THE SOLUTION IS TO FIND AN EXIT STRATEGY — «I agree with the analysis of the authors as to the shortfalls of efforts made by the troika in resolving this crisis. However, I disagree with the potential that they see in their proposal. Frankly, their proposal represents nothing else but to “re-arrange the deck chairs on the Titanic”. There will be no resolution to this crisis until European policy-makers come to grips with fundamental economics. The Eurozone never was and less and less is an optimum currency area. In theory the flaws in the construct are fixable, in reality there is not enough time or political will. It is the inescapable consequence that the Eurozone must be dissolved. In applying the lessons of German unification onto the Eurozone, it becomes unmistakably clear that even a willing Germany could never pay the price to make monetary union in the Eurozone work. The price tag for such exercise would be exponentially greater than the cost of German unification. Moreover, the ability to freely migrate in order to mitigate some of these problems simply does not exist in the Eurozone given cultural and language barriers. So, the solution is to find an exit strategy. Cyprus is a good test case. For all practical purposes Cyprus is no longer in the Eurozone. It no longer meets any convergence criteria and with capital controls in place a Cypriot euro does not carry the same value as a German euro. Even without capital controls the inherent value of the euro as determined by interest rates differs in every member state today. Now, Cyprus has made all the sacrifices of leaving the euro without any of the benefits, i.e. a devaluation of its “own” currency and the freedom of implementing monetary policy specifically suited to Cyprus. Monies will be required to finance an orderly dissolution of the Eurozone, capital controls will be necessary throughout much of Europe and there will be bank failures. Massive sovereign defaults will also – in the short term – weigh heavily on the region. But it is time to accept reality, stop experimenting and correct the mistakes of the past. Only then, will growth re-emerge and only then will young people in almost every country of the Eurozone begin to gather some hope in their own future. The authors’ proposals are well-intentioned, but it is just another patch doomed to fail in overcoming the insurmountable defects of the monetary union. »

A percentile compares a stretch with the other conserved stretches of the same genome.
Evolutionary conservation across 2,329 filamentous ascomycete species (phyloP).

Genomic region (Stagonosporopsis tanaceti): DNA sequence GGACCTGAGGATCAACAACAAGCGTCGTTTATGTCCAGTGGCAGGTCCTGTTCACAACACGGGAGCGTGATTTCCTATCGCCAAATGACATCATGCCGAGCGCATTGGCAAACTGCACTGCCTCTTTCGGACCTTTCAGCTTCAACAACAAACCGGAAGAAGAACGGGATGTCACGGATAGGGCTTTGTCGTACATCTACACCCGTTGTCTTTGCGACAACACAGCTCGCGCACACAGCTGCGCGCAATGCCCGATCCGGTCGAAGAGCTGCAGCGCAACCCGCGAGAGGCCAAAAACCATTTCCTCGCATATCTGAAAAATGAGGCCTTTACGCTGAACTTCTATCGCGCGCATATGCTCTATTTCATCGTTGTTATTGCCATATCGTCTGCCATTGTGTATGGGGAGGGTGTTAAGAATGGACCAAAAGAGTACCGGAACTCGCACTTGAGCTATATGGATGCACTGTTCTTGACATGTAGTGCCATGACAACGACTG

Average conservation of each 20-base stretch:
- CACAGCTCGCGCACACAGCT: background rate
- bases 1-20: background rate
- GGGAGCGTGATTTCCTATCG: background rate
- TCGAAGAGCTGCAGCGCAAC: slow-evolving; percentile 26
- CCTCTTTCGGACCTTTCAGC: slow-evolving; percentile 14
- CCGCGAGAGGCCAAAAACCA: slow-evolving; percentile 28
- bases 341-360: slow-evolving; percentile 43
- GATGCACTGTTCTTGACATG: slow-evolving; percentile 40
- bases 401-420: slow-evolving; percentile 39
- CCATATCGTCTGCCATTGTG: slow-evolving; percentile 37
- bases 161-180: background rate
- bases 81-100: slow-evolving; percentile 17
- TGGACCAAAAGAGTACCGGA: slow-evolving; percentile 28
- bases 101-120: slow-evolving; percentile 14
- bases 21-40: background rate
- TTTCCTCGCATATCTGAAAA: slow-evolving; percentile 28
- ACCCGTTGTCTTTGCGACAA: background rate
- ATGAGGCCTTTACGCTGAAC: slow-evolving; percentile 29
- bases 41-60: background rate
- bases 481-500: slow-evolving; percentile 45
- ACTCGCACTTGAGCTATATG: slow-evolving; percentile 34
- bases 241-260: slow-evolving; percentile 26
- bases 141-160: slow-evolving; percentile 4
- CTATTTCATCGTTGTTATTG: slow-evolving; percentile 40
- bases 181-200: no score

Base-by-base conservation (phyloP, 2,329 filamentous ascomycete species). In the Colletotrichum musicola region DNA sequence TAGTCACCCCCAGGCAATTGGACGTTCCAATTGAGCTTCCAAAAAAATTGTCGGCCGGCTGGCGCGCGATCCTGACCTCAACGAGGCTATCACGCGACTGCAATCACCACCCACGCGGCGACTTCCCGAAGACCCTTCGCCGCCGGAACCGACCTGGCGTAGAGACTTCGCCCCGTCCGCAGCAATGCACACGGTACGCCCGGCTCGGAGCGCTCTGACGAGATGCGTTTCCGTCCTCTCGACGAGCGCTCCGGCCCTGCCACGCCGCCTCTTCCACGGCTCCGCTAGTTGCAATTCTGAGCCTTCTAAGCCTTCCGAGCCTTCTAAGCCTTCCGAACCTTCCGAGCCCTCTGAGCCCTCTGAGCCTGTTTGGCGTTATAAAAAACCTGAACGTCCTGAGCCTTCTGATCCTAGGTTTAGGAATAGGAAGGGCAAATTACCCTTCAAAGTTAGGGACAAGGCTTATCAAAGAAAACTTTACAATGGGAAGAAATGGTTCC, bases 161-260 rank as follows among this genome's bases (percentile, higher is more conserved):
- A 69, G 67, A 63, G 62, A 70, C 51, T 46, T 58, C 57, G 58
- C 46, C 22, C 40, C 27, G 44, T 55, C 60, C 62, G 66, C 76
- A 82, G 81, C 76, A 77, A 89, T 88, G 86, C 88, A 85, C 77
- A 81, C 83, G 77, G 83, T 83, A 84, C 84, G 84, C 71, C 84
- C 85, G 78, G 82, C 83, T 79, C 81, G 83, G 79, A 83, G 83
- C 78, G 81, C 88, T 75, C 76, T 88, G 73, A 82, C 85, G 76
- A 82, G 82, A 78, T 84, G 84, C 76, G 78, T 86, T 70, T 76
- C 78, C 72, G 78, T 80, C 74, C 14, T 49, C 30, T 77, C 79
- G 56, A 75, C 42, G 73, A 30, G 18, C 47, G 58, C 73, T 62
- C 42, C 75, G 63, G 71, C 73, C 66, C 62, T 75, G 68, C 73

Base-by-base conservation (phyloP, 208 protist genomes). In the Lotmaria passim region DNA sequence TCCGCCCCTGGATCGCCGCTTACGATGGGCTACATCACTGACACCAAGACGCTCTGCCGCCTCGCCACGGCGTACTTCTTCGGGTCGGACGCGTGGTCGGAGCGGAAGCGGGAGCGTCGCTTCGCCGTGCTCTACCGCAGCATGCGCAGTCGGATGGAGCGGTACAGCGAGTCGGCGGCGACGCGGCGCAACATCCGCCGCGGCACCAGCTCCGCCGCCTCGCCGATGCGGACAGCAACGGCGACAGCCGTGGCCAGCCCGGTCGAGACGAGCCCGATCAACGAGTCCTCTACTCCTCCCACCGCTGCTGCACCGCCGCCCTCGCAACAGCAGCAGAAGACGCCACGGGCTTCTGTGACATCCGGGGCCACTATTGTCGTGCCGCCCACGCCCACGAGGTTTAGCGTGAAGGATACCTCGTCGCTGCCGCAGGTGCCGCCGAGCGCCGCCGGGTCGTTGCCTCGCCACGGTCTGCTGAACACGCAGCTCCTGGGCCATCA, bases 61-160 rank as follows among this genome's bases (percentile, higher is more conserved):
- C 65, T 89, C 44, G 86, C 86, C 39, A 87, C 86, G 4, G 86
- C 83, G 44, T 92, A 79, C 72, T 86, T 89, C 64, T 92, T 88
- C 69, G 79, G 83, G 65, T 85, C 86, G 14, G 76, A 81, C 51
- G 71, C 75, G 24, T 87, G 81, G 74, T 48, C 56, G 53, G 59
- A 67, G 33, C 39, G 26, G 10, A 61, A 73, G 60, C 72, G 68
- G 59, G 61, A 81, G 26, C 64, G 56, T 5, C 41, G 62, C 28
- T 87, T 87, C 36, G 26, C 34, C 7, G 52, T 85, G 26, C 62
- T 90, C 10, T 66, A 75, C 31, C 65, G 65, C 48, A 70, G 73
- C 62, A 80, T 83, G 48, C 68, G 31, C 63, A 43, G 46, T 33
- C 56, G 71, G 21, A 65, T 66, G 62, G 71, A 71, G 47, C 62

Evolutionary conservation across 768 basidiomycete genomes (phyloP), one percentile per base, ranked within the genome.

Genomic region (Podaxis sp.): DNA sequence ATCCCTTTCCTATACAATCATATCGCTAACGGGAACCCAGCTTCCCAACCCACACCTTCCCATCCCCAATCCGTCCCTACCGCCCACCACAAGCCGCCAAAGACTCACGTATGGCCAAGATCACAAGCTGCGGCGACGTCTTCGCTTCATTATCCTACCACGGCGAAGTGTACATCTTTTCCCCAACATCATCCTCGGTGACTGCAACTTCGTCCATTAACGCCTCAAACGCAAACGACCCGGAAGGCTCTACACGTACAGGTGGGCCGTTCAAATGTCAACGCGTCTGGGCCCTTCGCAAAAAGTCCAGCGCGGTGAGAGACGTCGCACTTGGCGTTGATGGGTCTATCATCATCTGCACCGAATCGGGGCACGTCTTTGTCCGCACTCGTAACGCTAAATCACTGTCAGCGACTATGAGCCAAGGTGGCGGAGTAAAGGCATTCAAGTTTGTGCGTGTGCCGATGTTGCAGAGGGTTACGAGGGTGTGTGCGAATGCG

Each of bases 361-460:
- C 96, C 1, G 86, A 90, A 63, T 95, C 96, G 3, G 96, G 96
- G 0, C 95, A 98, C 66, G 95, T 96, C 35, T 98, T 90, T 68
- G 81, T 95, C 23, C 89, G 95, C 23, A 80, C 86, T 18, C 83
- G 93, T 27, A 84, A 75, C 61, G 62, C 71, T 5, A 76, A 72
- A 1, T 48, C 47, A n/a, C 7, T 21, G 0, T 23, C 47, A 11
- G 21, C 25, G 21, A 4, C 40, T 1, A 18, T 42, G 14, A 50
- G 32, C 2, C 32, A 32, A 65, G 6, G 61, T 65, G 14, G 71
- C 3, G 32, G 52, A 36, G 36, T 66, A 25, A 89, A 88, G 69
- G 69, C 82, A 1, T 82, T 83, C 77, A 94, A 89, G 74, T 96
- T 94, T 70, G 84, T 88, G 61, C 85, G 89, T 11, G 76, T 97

Uwe Bott, founder and principal of Bott Consulting, located in New York and contributing Editor to The Globalist.